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Tuesday, Jul 23, 2024

Urovant Being Folded Into Japanese Pharma Giant

Irvine’s Urovant Sciences Ltd., which at one time was preparing to explode to almost a billion dollars in annual sales of medication to treat overactive bladders, is being folded into the U.S. operations of giant Japanese pharmaceutical firm Sumitomo Pharma Co. Ltd.

Urovant and its six sister companies will become Sumitomo Pharma America Inc., which plans to focus on addressing unmet patient needs in the critical areas of central nervous system, oncology, urology, women’s health, and cell and gene therapies.

“(We) believe Sumitomo Pharma America will serve as a valuable growth engine,” Hiroshi Nomura, CEO of Sumitomo Pharma, said in a statement. “Sumitomo Pharma America will have increased scale and a combined network of resources and talent to accelerate a diverse portfolio of commercial and investigational programs for critical indications while creating a sustainable platform for growth.”

It’s the latest in the colorful short history of Urovant, which was started by Roivant Sciences Ltd., a publicly traded company with a $6.7 billion market cap (Nasdaq: ROIV). Roivant was begun in 2014 by Vivek Ramaswamy, a venture capitalist who is currently running for U.S. president as a Republican.

Ramaswamy created a model to buy failed or underappreciated drugs in development for low prices from large pharma companies.

In 2017, the company that became known as Urovant acquired the rights to the drug vibegron from Merck Sharp & Dohme Corp.

Vibegron Development

While Urovant was still undergoing trials, it went public in 2018, raising $140 million. After its initial public offering at $14 a share in 2018, investors were less than impressed as the shares often hovered well below the IPO price.

In 2019, Roivant sold its stake to Sumitomo, which became majority owner of Urovant. In late 2020 when it was announced that Sumitomo would buy the remaining shares it didn’t own, Urovant’s stock skyrocketed about 90%.

At the time, the companies said Urovant would maintain its culture and leadership. A spokesman last week said the company plans to maintain its office in Irvine. Its local headcount fell 12% in the past year to 76, according to the Business Journal’s annual list of drugmakers; see the April 24 print edition for more.

Sumitomo management held hopes for the Irvine firm; according to a 2021 prospectus, it projected Urovant’s sales would climb from zero in 2021 to $137 million this year and eventually reach a high of $963 million in 2034.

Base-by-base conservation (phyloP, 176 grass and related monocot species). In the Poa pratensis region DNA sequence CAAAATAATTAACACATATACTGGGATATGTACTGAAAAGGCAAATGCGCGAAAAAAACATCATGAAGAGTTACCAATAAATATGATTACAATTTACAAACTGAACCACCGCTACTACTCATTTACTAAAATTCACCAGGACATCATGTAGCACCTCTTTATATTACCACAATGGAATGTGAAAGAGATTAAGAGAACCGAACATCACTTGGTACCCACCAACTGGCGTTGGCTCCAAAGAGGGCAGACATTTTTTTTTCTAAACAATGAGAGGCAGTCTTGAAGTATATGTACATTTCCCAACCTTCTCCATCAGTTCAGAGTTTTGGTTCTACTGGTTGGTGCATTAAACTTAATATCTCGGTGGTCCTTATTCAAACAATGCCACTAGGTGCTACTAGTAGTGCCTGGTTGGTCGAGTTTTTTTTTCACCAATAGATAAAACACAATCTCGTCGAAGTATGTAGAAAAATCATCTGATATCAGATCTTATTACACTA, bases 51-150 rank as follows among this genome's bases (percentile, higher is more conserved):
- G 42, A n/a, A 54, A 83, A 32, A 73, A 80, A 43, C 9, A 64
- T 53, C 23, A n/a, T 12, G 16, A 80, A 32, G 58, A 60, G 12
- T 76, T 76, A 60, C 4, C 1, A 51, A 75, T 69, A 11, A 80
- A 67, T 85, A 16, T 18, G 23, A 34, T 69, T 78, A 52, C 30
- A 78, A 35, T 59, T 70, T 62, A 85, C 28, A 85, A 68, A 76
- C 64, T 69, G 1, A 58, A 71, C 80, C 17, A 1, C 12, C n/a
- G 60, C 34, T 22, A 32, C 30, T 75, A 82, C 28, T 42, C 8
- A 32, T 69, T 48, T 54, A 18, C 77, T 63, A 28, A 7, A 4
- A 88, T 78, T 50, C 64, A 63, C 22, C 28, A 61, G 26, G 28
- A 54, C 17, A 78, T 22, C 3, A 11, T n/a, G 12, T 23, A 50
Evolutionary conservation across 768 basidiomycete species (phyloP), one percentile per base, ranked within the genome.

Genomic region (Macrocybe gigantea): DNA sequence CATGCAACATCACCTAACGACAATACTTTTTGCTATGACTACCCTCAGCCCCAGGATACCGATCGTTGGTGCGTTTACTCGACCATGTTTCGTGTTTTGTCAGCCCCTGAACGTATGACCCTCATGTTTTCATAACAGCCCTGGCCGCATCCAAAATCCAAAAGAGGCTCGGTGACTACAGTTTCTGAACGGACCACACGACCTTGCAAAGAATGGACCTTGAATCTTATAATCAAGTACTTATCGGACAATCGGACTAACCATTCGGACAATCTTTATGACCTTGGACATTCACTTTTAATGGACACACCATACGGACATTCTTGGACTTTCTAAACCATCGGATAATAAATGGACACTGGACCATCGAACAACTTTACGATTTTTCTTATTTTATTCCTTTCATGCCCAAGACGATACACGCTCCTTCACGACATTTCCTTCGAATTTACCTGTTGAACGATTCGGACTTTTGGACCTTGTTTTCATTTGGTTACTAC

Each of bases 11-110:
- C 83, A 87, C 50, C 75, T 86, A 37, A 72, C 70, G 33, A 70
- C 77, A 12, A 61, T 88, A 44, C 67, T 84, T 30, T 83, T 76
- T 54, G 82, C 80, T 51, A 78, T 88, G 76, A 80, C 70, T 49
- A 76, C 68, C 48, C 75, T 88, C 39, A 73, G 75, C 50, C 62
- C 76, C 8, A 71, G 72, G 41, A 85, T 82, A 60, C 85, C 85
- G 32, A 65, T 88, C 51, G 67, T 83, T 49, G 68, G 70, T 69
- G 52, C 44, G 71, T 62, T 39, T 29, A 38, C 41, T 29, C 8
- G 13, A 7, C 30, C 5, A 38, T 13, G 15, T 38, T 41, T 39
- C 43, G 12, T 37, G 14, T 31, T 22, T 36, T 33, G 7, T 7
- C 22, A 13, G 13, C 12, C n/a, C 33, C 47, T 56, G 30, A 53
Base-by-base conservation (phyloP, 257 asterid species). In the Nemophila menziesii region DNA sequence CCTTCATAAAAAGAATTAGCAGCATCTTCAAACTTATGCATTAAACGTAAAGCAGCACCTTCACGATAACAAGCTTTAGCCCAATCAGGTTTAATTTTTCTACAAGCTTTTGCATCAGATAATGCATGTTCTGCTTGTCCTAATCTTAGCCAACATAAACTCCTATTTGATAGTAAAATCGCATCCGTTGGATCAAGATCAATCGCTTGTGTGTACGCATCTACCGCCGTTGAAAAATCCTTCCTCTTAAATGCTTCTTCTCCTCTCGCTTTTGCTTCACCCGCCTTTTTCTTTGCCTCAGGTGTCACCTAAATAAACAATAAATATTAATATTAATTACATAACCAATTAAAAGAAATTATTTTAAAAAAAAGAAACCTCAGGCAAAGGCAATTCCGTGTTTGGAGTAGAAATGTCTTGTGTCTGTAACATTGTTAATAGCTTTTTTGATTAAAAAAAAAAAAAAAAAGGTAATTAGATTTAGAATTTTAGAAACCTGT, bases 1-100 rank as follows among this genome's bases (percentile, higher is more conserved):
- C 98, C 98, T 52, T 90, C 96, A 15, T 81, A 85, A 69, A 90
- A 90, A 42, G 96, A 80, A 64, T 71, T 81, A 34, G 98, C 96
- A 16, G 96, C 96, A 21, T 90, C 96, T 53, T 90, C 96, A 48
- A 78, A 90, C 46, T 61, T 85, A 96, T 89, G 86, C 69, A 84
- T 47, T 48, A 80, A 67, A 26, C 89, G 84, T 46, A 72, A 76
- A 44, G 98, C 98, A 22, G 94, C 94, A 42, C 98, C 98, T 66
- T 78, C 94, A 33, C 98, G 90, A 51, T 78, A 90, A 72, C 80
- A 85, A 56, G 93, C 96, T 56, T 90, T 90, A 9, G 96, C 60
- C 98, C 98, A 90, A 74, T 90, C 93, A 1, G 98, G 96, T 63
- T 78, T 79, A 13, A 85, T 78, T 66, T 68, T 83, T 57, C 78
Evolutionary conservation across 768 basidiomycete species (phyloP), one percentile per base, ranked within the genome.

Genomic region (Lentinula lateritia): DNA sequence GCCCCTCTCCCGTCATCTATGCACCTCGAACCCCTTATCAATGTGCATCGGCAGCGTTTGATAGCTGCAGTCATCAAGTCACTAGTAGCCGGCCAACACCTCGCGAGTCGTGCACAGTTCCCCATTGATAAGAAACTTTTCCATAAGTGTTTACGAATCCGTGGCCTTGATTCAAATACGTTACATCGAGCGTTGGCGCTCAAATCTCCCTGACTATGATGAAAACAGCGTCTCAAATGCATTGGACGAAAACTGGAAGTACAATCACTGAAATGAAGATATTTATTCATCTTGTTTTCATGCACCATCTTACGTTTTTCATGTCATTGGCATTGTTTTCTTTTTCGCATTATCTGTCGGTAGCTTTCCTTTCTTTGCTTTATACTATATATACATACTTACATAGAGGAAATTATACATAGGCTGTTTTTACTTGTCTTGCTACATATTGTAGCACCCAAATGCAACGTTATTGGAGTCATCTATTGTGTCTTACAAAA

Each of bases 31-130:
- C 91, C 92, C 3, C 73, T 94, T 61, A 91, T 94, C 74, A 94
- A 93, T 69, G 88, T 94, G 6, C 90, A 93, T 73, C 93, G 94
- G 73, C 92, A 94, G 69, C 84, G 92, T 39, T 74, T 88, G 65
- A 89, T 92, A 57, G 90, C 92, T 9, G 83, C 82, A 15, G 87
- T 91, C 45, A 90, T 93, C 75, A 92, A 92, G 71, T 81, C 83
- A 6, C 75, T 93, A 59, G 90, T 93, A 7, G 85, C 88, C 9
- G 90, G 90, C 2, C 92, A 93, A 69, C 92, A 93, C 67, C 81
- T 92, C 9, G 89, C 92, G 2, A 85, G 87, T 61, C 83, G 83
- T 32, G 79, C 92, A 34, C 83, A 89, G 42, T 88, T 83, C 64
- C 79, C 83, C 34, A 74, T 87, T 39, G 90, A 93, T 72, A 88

After the drug won approval from the Food and Drug Administration, Urovant launched it in 2021, calling it “the first breakthrough medication for patients with overactive bladder in nearly a decade.”

Urovant rebranded the product as Gemtesa, saying it’s expected to address “significant unmet needs” in a large and underpenetrated market of about 30 million patients in the U.S.

It’s not yet clear if Urovant is having as much success as another local urology
company, Irvine’s Axonics Inc. (Nasdaq: AXNX), which now sports a $3 billion market cap.

The maker of implantable devices to help control bladders recently inked a 145,000-square-foot office deal—the largest such lease in the past two years in Orange County—to relocate its headquarters to the Sand Canyon Business Center in Irvine.

The Business Journal broke the news of the Axonics lease in the April 17 print edition of the paper.

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Sonia Chung
Sonia Chung
Sonia Chung joined the Orange County Business Journal in 2021 as their Marketing Creative Director. In her role she creates all visual content as it relates to the marketing needs for the sales and events teams. Her responsibilities include the creation of marketing materials for six annual corporate events, weekly print advertisements, sales flyers in correspondence to the editorial calendar, social media graphics, PowerPoint presentation decks, e-blasts, and maintains the online presence for Orange County Business Journal’s corporate events.

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